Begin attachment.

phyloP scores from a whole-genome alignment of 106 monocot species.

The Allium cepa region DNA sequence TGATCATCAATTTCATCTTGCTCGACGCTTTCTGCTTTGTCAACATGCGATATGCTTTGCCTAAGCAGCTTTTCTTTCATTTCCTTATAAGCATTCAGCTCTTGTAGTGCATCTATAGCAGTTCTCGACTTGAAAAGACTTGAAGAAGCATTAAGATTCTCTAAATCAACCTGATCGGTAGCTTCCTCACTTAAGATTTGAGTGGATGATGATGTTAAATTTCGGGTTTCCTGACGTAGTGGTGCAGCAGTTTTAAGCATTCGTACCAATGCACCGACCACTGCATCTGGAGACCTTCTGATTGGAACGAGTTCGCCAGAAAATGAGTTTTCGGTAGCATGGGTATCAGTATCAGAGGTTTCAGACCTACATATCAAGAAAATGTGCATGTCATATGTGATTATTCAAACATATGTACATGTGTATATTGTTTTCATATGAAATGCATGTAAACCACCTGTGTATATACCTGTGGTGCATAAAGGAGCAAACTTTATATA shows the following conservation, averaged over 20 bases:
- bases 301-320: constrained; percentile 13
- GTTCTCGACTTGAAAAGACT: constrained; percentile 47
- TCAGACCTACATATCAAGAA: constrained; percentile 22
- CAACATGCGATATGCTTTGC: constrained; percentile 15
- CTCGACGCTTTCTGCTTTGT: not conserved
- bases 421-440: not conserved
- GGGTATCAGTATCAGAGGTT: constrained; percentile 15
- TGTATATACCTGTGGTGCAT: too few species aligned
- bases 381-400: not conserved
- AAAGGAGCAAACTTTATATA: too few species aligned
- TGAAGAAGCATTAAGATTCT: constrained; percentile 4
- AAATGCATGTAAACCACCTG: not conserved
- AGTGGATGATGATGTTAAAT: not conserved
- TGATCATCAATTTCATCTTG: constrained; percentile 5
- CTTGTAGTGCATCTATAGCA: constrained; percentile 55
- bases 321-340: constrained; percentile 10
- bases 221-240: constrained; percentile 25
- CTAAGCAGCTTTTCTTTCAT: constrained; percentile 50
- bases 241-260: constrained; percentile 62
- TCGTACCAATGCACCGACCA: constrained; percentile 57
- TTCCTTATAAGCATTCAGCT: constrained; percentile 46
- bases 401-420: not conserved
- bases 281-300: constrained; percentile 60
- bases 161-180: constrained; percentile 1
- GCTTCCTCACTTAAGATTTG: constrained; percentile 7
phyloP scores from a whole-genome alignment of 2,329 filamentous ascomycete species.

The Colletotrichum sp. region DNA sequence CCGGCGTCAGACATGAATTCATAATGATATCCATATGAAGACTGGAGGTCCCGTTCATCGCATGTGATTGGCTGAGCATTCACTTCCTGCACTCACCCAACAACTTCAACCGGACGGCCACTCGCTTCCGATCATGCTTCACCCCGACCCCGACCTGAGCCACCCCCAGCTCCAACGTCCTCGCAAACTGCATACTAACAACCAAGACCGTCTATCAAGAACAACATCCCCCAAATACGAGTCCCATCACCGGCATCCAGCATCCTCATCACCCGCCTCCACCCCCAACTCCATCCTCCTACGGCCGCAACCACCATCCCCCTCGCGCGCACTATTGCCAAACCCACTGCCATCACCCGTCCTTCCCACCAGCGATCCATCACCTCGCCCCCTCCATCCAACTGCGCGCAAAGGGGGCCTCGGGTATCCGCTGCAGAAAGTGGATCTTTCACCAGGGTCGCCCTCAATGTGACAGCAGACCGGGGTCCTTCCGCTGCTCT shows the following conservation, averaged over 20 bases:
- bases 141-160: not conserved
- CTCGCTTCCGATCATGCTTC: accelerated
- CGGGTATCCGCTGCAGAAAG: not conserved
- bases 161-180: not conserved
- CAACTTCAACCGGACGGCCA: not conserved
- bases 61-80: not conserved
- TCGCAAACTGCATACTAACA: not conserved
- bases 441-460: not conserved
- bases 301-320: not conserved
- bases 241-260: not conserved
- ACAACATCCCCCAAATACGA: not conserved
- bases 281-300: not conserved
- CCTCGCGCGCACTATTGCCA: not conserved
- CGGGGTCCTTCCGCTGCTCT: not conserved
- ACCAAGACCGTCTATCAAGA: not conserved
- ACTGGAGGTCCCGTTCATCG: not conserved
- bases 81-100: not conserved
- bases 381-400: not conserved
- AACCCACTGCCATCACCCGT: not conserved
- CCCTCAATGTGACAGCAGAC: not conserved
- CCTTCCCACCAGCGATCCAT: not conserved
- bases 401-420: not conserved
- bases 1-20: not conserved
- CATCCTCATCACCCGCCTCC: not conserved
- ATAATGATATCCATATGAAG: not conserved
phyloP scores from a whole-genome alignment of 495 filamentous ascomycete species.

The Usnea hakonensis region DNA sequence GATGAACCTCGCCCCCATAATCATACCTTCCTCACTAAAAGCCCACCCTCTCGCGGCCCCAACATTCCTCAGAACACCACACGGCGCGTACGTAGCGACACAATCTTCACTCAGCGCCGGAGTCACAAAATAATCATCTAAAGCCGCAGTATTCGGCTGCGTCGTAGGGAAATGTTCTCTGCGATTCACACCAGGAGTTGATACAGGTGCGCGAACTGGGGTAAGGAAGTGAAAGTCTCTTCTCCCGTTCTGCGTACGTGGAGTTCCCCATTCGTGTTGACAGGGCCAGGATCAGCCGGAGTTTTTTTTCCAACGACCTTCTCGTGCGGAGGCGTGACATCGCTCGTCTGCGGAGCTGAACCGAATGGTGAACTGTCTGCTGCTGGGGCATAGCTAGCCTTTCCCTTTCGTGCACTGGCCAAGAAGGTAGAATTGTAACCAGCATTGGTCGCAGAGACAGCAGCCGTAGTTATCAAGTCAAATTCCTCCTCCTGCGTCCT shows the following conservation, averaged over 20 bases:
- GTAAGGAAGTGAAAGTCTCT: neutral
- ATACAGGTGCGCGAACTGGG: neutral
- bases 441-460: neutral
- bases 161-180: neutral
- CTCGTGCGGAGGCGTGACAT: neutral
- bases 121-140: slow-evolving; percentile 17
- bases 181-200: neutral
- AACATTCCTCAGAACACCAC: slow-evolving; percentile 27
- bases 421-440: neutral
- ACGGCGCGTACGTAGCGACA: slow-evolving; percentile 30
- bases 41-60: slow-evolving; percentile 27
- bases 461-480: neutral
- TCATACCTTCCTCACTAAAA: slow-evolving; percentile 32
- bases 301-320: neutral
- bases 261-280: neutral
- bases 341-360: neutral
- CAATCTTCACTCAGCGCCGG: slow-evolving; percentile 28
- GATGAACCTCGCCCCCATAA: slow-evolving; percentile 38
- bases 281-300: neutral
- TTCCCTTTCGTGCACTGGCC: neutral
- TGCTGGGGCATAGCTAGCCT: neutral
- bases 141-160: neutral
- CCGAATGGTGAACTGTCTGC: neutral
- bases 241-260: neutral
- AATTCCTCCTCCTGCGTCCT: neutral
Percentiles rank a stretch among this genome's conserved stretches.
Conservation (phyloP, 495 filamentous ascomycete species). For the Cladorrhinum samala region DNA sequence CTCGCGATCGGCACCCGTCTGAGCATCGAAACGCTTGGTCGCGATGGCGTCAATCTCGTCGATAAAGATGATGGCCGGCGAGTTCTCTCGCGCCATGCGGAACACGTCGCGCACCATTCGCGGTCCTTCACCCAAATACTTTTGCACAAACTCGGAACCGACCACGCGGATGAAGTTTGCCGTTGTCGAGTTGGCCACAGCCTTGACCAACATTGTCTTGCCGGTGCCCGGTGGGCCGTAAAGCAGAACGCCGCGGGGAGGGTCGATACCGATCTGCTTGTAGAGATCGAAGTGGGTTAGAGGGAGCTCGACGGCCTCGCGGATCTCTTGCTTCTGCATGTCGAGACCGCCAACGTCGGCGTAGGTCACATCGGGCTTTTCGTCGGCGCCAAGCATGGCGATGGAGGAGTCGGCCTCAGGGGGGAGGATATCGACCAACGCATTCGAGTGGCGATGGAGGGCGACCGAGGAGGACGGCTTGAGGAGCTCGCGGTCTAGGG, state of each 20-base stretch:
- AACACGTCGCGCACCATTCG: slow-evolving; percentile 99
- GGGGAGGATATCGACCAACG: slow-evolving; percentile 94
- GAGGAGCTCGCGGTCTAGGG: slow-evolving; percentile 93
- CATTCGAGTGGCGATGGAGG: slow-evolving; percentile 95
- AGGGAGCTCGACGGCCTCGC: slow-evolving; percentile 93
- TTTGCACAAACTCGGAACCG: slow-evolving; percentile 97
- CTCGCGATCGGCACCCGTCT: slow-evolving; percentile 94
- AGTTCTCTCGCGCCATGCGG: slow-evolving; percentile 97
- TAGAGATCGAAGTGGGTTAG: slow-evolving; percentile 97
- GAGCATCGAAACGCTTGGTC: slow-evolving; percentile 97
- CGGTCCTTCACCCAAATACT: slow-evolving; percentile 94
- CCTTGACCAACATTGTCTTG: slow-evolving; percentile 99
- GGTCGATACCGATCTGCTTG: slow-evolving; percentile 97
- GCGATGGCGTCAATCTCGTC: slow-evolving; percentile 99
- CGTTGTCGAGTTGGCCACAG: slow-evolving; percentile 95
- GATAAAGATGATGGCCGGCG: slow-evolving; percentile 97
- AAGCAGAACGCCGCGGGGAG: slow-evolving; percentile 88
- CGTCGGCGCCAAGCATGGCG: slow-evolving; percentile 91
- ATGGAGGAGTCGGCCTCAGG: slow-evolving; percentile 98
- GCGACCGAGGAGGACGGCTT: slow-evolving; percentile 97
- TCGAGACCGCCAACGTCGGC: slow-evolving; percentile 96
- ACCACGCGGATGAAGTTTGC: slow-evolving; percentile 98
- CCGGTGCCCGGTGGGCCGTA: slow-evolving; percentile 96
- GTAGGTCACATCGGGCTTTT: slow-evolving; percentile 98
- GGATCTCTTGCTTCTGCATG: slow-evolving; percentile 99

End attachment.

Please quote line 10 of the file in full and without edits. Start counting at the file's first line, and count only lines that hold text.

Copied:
- TGTATATACCTGTGGTGCAT: too few species aligned